The rise in the number of times companies have had their data stolen in the past few years, coupled with an even bigger rise in executive, public, and media interest in the topic, has meant a lot more questions from boards of directors.
Nearly 60% directors believe their board is more involved in information security today than it was 12 months ago and 65% of chief information security officers (CISOs) give presentations on the topic at least twice a year to their boards. There are five myths about these presentations that they would do well to avoid.
Myth #1: The goal of board presentations is to help managers take decisions (e.g., increased investment in information security):
Reality: The board has an oversight and governance role over management’s cybersecurity or information security activities. The board is not that interested in hearing details of the management of the information security function, and doesn’t want to get involved in that management either.
What this means for CISOs: A CISO’s goal should be to establish trust and credibility with the board through these presentations. Directors lack an intimate understanding of information security issues, and rarely are do they want to develop it further. The most important thing for the board is to have confidence that the management team understands the information risks deeply—”do we have the right management in place and can we trust them?”
Instilling trust is not just about a CISO’s personality or how they conduct themself in the boardroom. CISOs can earn a board’s trust by doing their homework (e.g., talking to HR about employee behavior or getting an external perspective on how good the firm’s information security program is) and being transparent with directors about these issues.
Myth #2: The board need to see hard risk and security metrics.
Reality: Dashboards and metrics are a useful way to give the board confidence that management knows what it is doing and can track what needs to be done, but they have limited value beyond that. They are just snapshots in time; something could go drastically wrong the day after the presentation.
What this means for CISOs: Instead of spending countless hours devising and perfecting metrics that will make sense to the board, CISOs should stick to a story across multiple board presentations. Present security metrics in the first board presentation, but include them as an appendix or additional material thereafter.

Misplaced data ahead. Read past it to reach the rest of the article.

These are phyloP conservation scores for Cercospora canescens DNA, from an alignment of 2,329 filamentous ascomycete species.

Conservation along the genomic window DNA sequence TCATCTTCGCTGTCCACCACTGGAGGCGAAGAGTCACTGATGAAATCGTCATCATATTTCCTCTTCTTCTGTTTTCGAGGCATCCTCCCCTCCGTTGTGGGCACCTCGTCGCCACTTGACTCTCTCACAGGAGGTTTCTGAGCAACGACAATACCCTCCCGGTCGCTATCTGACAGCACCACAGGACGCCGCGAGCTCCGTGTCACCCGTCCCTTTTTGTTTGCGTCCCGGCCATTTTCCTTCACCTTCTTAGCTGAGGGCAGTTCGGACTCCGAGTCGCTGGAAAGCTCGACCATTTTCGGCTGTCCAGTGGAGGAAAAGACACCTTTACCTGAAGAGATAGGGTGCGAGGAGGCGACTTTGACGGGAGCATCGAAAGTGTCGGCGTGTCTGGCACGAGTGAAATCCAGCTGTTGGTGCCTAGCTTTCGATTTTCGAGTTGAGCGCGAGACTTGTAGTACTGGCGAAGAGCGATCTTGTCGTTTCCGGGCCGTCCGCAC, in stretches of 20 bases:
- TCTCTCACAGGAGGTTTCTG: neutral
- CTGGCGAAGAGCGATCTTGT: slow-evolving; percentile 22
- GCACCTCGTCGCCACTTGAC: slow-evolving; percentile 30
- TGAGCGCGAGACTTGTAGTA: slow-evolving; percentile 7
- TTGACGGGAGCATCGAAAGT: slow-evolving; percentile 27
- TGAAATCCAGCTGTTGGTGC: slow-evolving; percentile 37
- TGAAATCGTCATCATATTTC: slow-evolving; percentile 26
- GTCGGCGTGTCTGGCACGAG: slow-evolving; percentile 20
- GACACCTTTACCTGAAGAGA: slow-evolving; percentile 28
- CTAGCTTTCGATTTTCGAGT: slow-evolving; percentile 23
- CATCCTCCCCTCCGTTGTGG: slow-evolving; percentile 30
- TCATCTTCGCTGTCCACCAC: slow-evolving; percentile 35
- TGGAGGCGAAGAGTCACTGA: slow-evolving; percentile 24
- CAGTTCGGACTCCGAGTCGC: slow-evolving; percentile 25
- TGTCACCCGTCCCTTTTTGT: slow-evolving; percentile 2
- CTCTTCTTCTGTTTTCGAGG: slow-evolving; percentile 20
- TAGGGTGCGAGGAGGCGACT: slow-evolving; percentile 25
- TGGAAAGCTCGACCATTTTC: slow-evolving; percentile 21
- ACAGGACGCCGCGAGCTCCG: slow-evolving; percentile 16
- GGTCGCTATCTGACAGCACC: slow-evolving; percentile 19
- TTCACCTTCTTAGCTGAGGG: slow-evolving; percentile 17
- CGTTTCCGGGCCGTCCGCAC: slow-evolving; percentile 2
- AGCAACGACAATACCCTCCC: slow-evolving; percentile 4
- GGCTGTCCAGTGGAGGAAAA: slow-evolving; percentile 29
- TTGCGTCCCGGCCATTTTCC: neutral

Myth #3: There is little value in presenting your function’s gaps and weaknesses to the board.
Reality: Presenting an “all-green” dashboard or report invites skepticism, not confidence from the board.
What this means for CISOs: If done well, showing where the information security program is weak can convey a powerful message from the CISO and be a comfort to the board, providing it comes with a plan for shoring up those gaps. CISOs should also avoid management surprises or give the impression that they’ve gone behind someone’s back when discussing problems with the board.
Security gap discussions are often linked to requests for additional investment but, in certain situations, CISOs will get the board’s attention if they give some of the money back. When the board sees that their offer of money is not the solution, it requires them to have a conversation about the real risks.
Myth #4: Preparing and presenting to the board is an “off the side of the desk” activity for most CISOs.
Reality: Board presentations and follow-ups are resource intensive. Most CISOs say they spend three to four weeks personally on preparing for each board presentation which can add up to 15-20% of CISO time in a year, not counting time spent by the CISO’s boss and team.
What this means for CISOs: Manage board presentations like a project. To make the preparation and follow up efficient as well as to maintain continuity of the conversation across different points in board interactions, CISOs should document all the steps and action steps as a playbook or process. After the presentation, and similar to a project debrief, get feedback from stakeholders, especially non-director attendees, on how you did.
Myth #5: The board needs to know everything that is important about information security.
Reality: Having done all the hard work for getting ready for board presentations, every piece of information looks important but a lot of it isn’t.
What this means for CISOs: Avoid overloading the board with too much information. For coherent board communication, CISOs must present material based on:
What are the messages they need the board to come away from this presentation?
Which decisions do they want the board to make and what information they need to make those decisions?
CISOs should think about doing “prewire” preparatory calls with one or two tech-savvy board directors to fine tune messages and to identify where they should focus during the presentation.
For more on presenting to the board on cybersecurity, fill out the form on the right of this page.